Are you missing out on equipment in the home?
The Charity Arthritis Research UK says as many as 8 in 10 people eligible for support may be missing out on life-changing equipment, such as grab rails, raised toilet seats or non-slip shower mats.
Aids and adaptations in the house play a vital role in helping people with arthritis and related conditions lead a more independent lives and reduce the risk of them needing more formal care or even A&E services. Almost everyone with arthritis that the charity surveyed (95%) who currently uses aids and adaptations, said they improved their quality of life. However, almost a fifth of those eligible are not using aids or adaptations at all.
Although local authorities have a duty to make aids and adaptions available, more than of half of survey respondents with arthritis and eligible support are buying equipment themselves, missing out on their entitlement. The average cost of aid in the charity’s study was £200.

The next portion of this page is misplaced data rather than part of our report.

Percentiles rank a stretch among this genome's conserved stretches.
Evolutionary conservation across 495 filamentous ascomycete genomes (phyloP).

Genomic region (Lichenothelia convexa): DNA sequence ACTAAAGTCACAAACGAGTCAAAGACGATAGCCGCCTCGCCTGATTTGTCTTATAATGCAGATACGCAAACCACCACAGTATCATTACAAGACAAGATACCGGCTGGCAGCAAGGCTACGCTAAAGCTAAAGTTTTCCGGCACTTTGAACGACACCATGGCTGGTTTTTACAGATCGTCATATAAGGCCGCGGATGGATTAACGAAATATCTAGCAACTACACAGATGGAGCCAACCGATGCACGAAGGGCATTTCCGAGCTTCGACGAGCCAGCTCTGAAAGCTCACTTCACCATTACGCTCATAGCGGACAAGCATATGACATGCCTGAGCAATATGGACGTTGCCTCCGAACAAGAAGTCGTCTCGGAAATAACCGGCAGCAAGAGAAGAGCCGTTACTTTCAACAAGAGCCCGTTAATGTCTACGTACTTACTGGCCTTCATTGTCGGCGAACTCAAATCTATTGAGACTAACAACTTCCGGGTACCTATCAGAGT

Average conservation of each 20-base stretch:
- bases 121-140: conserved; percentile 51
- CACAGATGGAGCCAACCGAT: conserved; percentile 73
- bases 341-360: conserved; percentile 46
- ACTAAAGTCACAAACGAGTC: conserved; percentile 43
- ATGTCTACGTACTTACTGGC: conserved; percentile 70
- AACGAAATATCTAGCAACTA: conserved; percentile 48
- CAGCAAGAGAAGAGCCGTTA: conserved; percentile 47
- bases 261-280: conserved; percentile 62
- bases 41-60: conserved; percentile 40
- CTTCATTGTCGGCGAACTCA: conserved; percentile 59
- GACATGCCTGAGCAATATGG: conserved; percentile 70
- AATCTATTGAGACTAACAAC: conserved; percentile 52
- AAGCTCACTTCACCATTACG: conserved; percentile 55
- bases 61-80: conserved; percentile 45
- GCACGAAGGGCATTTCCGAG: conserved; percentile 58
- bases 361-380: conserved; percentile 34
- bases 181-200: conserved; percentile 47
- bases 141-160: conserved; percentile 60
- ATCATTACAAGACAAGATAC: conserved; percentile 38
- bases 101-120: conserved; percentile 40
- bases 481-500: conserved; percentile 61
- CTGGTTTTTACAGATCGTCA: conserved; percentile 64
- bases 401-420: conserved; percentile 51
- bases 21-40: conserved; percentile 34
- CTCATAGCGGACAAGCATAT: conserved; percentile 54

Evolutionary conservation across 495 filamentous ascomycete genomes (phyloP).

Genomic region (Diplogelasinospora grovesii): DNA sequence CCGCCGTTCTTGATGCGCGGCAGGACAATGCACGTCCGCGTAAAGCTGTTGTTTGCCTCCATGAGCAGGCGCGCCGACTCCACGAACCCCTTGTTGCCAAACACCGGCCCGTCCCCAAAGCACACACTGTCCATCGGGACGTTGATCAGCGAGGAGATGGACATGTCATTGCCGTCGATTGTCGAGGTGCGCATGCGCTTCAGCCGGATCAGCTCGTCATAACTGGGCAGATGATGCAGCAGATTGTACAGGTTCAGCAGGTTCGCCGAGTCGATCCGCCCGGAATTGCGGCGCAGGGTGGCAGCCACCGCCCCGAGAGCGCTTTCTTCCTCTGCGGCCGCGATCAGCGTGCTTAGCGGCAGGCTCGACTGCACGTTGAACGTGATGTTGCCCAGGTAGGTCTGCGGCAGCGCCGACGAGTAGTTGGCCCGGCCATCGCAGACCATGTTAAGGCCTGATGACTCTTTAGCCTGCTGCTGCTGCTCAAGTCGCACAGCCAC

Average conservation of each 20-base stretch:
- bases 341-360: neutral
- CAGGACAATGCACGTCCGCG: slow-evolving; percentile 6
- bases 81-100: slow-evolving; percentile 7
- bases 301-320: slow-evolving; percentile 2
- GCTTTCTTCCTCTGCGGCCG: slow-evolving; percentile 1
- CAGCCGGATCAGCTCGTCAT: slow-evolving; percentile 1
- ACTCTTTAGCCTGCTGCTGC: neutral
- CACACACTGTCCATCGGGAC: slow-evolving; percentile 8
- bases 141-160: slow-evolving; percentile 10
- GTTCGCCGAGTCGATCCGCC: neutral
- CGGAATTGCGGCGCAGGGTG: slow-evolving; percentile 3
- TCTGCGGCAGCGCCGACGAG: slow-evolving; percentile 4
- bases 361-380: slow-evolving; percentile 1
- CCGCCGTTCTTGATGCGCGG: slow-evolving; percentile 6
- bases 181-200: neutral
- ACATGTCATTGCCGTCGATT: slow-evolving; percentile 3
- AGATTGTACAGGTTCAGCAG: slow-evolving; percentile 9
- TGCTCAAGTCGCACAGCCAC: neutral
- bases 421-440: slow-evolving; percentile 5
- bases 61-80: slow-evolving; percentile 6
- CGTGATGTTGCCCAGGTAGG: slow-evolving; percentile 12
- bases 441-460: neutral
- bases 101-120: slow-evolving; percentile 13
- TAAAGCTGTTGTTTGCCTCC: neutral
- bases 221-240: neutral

The report argues that too many people are unaware of their rights because councils are not providing adequate information. Of survey respondents who are eligible, but not currently using aids and adaptions, over 85% were unaware their local authority has a duty to provide this type of equipment. While a third of people sought information, only 1 in 10 surveyed said their local authority was their main source of advice, despite councils’ duty to make information accessible.
Arthritis Research UK is calling all local authorities to ensure people with arthritis and related conditions are assessed and, if eligible given aids and minor adaptations free of charge.
Morgan Vine, Campaigns Manager at Arthritis Research UK, said, “Aids and adaptations are at the front line in of UK’s social care system. It’s not fair that of the 17.8m people with arthritis and related conditions, so few are aware that this support is out there and even fewer have been assessed and provided with equipment they need and should be getting for free. Adapting someones bathroom so that they can get up from a toilet can lead to fewer slips and falls, potentially avoiding emergency care.”